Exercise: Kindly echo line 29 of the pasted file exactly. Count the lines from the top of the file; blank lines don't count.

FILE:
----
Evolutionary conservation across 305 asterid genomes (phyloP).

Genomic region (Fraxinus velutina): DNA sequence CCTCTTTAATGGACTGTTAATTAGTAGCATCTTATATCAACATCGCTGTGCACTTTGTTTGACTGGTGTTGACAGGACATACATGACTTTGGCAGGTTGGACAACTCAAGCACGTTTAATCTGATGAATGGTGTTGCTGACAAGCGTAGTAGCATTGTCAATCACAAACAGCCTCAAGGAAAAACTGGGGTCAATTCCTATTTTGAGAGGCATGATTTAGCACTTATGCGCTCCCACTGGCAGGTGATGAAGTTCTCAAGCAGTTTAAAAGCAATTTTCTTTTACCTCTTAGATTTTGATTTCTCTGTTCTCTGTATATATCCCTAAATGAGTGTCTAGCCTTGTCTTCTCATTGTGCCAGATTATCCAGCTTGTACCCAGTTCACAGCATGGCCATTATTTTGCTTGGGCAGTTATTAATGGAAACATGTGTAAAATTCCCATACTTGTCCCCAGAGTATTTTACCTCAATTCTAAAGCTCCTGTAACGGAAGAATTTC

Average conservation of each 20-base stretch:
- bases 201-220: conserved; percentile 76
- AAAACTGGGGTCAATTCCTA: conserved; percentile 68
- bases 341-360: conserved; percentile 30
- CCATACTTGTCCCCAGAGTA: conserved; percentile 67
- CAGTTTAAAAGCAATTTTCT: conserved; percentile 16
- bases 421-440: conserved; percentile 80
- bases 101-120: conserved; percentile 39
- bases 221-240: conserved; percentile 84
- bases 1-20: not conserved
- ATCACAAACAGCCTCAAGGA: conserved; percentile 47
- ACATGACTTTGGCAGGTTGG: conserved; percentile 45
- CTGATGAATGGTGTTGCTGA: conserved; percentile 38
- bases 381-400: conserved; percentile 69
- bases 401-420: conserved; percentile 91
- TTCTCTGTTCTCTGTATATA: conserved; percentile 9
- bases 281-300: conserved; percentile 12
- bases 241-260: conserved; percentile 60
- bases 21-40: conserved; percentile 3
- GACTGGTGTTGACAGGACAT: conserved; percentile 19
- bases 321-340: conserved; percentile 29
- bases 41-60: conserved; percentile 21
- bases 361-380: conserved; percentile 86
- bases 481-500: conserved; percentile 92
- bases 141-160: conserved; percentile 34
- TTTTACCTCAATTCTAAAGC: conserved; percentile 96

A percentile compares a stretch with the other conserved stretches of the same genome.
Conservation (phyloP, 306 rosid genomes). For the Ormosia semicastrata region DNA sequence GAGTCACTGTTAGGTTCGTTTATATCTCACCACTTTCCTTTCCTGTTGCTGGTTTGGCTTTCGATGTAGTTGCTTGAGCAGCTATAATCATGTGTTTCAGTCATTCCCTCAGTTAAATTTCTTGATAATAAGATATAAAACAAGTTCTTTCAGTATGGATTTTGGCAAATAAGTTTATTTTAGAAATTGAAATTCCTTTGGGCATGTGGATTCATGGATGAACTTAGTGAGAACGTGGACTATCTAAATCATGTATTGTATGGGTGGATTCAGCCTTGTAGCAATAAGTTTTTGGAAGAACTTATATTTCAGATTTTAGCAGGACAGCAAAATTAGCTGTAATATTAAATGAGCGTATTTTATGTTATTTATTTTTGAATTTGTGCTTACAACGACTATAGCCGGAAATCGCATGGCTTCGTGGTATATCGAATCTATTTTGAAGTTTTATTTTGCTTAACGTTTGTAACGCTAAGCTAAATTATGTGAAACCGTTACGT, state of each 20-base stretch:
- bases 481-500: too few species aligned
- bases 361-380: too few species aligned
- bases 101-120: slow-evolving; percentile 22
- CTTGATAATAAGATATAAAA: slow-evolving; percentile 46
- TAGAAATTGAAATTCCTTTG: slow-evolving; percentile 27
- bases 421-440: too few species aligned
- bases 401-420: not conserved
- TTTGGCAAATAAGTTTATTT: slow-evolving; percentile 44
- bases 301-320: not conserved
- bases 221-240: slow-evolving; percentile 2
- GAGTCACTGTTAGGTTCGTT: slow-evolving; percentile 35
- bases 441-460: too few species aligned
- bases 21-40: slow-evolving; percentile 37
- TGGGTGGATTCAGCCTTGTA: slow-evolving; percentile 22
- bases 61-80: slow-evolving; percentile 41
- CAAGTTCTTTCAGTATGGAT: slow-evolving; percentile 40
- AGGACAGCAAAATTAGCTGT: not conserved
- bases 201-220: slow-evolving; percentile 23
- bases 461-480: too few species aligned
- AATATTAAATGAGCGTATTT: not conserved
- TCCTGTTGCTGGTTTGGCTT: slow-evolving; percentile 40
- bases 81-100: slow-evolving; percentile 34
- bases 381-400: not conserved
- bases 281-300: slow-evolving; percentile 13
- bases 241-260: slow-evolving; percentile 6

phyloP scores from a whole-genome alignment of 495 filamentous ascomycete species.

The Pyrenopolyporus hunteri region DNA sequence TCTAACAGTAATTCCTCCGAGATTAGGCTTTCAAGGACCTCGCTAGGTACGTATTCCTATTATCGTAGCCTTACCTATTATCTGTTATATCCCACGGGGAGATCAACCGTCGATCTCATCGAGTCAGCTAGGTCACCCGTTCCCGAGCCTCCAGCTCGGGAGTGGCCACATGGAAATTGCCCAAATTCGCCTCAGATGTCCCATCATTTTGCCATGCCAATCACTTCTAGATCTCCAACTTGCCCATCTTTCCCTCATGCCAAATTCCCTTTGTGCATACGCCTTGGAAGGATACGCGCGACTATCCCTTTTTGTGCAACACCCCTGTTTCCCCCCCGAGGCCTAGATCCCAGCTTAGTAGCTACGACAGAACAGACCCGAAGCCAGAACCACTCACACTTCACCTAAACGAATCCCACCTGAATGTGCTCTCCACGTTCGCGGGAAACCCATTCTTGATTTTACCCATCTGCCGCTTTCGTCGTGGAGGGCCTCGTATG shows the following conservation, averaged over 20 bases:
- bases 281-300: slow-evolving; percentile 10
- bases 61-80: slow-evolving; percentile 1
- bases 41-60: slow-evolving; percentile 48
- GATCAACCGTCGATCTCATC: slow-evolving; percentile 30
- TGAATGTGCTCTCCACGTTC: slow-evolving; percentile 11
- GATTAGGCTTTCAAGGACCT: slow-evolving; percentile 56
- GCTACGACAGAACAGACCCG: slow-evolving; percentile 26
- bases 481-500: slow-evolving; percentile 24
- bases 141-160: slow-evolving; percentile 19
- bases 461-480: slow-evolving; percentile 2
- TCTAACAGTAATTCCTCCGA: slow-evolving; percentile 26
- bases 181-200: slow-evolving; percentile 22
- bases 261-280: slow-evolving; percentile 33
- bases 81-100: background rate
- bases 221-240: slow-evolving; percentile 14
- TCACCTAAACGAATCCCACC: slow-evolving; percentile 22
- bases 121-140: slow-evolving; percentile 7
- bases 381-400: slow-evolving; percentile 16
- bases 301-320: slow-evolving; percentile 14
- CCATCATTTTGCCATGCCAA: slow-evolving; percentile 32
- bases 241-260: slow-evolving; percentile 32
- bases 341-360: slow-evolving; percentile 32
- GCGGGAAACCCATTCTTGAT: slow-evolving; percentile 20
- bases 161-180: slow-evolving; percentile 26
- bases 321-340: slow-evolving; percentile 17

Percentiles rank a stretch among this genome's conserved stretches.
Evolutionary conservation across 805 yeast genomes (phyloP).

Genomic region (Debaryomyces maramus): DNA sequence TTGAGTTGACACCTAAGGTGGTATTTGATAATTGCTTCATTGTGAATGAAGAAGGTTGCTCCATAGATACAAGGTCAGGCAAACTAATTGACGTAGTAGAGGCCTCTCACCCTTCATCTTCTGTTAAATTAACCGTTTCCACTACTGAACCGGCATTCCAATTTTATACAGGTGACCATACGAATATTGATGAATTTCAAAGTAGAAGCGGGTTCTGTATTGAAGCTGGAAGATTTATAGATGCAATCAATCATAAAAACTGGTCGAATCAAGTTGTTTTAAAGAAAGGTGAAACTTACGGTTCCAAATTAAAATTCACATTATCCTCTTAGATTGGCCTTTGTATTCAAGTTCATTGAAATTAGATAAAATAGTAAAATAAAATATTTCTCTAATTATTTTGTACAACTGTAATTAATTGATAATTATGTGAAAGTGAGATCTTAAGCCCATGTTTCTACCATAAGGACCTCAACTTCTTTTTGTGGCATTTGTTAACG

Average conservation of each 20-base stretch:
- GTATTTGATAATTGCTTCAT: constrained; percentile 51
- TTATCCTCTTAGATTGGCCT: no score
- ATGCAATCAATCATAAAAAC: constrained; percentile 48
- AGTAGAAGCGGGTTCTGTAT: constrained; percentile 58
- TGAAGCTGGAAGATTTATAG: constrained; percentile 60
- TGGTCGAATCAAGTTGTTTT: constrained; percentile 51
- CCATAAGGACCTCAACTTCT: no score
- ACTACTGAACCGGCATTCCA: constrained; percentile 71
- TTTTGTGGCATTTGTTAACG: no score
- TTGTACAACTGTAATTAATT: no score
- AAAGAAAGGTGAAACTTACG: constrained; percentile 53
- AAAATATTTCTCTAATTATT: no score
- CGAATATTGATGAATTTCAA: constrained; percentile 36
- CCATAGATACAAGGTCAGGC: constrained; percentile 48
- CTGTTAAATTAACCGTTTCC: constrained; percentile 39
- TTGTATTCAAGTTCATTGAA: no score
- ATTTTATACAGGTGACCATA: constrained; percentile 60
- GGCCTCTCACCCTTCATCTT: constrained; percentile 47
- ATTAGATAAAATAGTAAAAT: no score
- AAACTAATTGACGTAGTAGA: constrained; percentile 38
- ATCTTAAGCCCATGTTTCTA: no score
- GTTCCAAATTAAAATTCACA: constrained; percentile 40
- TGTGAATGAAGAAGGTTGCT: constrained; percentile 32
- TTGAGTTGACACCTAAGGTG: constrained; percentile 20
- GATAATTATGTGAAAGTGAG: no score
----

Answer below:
A percentile compares a stretch with the other conserved stretches of the same genome.